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SPRINGFIELD — City Councilor Jesse Lederman has asked the Law Department for a legal opinion on how the city finalized a 20-year lease for a new police shooting range without council approval.
In a prepared statement Monday, Lederman said the lease, signed by several city officials including Mayor Domenic J. Sarno, commits the city to about $16 million in payments over 20 years — roughly $800,000 a year.
“The public deserves answers,” Lederman said.
Members of the Sarno administration, including officials in the procurement and finance departments, have defended the lease and said the process followed all legal requirements. Many councilors agreed that a new shooting range was needed, but were critical of the cost of the new site planned at 299 Page Blvd. in East Springfield.
Lederman said the lease was never submitted for council approval and the funding was not approved by the council.
“A commitment in excess of $16 million, one that commits an entire generation to a lease agreement such as this, should be subject to public and legislative scrutiny, not entered into quietly with no public input,” Lederman said.
The site, formerly the Smith & Wesson shooting range, was sold in 2019 to the Goodman family, owners of the nearby Northstar Pulp & Paper Co.
Under state law designated for a “unique property,” the city had to disclose the shooting range plans on the state’s Central Registry, but did not have to seek competitive bids, nor council approval of the lease, according to city procurement and finance officials.
The city plans to use the shooting range for the Police Department effective Nov. 1, to replace the current range in the basement of the police headquarters on Pearl Street. Police and other city officials say the current range is in poor condition and unhealthy for officers due to gun discharges and other issues.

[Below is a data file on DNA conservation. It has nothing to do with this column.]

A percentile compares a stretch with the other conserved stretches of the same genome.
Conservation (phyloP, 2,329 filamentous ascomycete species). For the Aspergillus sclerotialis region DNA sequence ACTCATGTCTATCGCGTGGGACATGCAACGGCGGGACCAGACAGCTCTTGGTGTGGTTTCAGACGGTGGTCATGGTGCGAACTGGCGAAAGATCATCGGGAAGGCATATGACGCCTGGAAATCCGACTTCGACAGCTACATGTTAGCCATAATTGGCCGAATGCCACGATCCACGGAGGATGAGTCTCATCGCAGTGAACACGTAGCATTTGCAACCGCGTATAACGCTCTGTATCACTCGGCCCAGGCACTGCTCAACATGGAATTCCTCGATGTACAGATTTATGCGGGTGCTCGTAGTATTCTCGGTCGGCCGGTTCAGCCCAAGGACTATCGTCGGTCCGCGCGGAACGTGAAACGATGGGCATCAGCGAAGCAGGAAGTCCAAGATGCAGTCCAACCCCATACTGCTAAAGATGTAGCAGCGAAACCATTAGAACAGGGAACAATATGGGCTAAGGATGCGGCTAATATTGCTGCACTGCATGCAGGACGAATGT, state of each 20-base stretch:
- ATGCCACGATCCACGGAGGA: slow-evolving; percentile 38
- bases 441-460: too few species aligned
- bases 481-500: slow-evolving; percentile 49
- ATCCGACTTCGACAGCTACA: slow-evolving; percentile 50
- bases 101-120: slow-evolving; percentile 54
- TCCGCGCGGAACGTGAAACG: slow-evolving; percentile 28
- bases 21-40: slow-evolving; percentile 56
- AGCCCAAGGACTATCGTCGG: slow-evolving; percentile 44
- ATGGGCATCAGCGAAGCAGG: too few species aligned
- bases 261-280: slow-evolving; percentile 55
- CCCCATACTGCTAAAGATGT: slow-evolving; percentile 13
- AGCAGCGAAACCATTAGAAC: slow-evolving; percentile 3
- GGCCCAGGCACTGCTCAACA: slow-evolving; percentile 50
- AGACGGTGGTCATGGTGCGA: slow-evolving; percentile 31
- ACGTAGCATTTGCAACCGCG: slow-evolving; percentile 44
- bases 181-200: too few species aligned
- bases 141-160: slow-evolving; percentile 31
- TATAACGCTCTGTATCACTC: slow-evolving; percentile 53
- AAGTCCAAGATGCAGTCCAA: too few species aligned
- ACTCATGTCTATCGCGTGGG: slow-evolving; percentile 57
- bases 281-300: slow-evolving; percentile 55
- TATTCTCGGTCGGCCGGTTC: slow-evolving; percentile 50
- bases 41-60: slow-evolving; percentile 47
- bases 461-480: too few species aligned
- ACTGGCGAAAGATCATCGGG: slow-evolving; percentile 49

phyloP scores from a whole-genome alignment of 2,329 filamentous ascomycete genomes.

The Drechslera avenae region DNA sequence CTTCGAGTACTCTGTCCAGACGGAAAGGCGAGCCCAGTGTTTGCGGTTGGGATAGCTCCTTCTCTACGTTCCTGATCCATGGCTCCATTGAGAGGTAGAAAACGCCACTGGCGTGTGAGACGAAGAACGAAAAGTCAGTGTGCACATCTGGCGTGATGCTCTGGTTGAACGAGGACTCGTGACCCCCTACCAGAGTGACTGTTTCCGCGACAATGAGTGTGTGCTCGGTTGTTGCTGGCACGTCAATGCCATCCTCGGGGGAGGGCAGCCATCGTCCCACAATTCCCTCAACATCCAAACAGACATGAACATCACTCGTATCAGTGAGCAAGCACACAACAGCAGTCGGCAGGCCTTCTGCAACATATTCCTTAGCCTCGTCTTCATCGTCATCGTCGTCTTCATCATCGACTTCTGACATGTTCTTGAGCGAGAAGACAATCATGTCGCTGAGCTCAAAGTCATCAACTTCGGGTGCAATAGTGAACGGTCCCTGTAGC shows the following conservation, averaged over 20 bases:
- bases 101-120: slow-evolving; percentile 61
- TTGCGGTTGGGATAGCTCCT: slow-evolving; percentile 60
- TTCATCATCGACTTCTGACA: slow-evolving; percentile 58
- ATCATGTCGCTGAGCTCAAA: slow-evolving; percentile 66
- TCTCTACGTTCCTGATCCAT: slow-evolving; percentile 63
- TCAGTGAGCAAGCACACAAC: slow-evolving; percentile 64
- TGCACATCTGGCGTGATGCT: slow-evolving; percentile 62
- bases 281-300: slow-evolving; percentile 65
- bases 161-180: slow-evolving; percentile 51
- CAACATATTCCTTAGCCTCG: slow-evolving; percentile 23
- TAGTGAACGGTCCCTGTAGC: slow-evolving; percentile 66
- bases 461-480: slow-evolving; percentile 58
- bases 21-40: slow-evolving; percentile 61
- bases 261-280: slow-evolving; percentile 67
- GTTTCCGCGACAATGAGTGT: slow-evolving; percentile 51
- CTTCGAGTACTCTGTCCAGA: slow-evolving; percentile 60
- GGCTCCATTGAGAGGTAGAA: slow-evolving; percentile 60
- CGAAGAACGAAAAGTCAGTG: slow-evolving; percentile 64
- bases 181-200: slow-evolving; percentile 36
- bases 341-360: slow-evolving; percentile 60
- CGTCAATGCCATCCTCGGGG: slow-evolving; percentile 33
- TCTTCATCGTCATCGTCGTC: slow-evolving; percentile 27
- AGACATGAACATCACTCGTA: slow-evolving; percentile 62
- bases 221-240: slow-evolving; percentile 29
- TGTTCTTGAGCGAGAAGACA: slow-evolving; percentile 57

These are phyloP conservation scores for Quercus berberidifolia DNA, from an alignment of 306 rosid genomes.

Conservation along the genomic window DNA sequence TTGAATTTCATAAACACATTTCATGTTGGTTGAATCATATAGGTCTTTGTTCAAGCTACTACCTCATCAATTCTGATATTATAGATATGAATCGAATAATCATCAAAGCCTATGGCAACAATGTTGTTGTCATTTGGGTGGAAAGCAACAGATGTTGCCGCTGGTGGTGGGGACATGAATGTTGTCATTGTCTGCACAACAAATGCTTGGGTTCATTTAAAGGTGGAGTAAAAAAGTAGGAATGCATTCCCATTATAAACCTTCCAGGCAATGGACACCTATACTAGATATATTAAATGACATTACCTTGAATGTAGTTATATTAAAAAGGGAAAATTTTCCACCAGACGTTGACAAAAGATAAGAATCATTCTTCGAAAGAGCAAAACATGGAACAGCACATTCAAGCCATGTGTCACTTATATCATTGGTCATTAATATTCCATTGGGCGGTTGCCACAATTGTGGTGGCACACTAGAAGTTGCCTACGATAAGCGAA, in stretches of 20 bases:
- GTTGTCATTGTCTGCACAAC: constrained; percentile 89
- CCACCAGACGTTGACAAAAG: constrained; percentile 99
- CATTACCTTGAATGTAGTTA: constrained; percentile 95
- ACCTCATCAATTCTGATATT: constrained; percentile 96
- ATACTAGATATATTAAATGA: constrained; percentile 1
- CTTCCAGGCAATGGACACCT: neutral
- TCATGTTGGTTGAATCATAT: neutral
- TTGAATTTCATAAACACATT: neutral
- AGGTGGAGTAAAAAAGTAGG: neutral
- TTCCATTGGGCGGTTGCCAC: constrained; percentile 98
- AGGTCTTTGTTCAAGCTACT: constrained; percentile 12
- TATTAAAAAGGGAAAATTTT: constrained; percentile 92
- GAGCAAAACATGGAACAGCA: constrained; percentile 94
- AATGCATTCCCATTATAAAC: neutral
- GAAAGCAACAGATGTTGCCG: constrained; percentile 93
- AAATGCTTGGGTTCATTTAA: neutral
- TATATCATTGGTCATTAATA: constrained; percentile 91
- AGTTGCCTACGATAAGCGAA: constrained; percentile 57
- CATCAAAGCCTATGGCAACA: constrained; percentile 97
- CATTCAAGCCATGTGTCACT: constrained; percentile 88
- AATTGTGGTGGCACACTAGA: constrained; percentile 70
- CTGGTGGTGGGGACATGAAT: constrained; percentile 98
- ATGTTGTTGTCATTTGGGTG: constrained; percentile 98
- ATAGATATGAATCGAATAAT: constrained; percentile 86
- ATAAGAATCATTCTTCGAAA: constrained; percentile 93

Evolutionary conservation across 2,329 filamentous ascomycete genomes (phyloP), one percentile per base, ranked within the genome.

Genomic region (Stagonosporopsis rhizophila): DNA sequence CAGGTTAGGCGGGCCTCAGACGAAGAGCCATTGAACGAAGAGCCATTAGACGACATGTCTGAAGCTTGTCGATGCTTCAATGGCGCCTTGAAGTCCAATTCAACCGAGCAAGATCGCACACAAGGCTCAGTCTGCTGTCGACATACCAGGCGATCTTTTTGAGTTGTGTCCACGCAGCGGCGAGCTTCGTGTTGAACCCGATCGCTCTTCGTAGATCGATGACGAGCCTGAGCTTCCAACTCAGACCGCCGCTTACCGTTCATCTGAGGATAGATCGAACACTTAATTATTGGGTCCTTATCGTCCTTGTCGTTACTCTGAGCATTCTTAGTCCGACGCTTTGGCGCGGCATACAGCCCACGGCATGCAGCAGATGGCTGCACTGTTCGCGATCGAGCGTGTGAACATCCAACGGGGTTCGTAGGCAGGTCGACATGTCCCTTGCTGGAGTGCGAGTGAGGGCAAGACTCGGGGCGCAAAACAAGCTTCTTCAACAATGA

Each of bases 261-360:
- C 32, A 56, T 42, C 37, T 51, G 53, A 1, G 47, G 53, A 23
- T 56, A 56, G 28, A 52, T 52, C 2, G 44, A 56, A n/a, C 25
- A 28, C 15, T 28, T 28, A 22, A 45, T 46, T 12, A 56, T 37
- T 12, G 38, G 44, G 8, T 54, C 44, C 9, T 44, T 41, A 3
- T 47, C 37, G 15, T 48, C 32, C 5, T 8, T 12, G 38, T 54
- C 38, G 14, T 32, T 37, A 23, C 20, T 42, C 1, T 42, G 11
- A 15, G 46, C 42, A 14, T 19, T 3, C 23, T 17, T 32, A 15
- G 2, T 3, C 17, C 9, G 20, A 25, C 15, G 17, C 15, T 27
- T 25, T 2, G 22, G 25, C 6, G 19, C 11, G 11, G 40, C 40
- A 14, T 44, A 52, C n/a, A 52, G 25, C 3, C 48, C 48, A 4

The new site will cost the city approximately $800,000 a year, providing a “state-of-the-art” site for training that can also be rented by the city to other police departments, officials said.
Lederman said all councilors want city police officers to have the best training possible.
But, he believes the language for unique properties does not exclude council approval.
“We also have an ethical responsibility to transparency in the city’s actions and finances, and a fiduciary responsibility to ensure the residents and tax-payers of Springfield see their funds expended in the most efficient way possible with the most community benefit,” Lederman said. “The process that has taken place so far has not allowed for due diligence on either of those responsibilities by the City Council, and the answers provided on the finances of this project have been insufficient.”